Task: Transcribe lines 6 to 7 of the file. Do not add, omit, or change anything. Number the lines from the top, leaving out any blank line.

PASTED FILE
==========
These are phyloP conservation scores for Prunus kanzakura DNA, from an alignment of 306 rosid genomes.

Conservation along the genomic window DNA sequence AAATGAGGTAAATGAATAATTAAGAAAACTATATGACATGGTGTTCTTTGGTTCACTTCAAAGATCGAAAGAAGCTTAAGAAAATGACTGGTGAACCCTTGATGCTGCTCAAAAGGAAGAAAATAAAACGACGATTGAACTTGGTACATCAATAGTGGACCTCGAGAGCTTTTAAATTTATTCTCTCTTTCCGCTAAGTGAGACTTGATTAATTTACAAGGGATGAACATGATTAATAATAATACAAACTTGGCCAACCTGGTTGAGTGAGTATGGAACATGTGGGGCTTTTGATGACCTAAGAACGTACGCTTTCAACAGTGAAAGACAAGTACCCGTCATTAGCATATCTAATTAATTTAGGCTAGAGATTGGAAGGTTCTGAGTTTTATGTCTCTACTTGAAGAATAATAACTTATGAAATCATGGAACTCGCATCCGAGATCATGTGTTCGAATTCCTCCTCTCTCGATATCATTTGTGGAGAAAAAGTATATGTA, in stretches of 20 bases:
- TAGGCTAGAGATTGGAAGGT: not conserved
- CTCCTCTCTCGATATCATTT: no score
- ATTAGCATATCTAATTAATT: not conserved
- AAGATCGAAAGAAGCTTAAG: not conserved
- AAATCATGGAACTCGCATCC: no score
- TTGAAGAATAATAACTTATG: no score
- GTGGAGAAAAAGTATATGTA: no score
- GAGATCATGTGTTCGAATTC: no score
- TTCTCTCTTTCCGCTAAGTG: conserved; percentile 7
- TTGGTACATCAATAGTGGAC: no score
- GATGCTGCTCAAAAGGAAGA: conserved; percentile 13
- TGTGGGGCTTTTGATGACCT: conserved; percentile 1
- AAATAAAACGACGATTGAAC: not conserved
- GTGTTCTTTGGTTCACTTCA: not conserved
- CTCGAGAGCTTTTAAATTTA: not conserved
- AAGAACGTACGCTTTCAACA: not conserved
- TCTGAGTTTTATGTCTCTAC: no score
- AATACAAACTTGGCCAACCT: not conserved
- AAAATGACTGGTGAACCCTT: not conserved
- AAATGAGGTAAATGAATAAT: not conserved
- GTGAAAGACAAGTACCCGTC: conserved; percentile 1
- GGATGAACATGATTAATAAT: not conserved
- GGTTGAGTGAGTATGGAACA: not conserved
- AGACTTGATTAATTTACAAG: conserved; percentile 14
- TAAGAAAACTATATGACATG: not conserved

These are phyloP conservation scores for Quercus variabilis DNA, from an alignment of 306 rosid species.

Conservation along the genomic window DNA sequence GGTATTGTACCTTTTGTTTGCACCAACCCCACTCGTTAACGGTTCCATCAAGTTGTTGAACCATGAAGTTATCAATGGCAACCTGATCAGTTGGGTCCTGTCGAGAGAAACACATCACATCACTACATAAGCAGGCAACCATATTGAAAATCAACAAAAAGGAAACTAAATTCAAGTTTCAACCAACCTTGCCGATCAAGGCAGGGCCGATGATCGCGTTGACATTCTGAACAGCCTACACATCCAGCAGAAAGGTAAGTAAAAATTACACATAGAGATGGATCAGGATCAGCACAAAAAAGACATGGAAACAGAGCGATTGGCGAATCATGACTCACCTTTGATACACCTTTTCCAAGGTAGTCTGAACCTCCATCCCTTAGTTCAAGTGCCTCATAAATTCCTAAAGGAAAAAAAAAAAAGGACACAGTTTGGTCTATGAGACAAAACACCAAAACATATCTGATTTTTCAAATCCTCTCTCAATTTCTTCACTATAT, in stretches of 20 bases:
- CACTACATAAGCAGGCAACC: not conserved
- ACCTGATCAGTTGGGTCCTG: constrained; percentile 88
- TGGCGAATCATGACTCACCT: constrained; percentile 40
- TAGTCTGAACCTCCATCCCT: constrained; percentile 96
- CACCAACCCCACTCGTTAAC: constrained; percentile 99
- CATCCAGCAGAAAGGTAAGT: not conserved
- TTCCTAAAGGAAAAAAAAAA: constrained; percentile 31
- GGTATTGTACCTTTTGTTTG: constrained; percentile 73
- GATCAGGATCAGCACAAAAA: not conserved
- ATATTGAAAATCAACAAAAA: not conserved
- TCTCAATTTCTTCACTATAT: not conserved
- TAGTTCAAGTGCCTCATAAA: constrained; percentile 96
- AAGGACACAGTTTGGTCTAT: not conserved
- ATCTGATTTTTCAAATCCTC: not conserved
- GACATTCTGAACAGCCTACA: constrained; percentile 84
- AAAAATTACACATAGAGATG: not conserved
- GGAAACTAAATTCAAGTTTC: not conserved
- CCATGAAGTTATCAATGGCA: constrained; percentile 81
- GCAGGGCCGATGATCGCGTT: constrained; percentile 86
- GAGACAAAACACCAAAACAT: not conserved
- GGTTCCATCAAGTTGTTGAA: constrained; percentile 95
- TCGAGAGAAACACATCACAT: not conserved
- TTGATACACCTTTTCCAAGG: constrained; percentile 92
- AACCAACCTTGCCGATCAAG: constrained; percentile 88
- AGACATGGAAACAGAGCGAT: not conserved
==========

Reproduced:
- AAGATCGAAAGAAGCTTAAG: not conserved
- AAATCATGGAACTCGCATCC: no score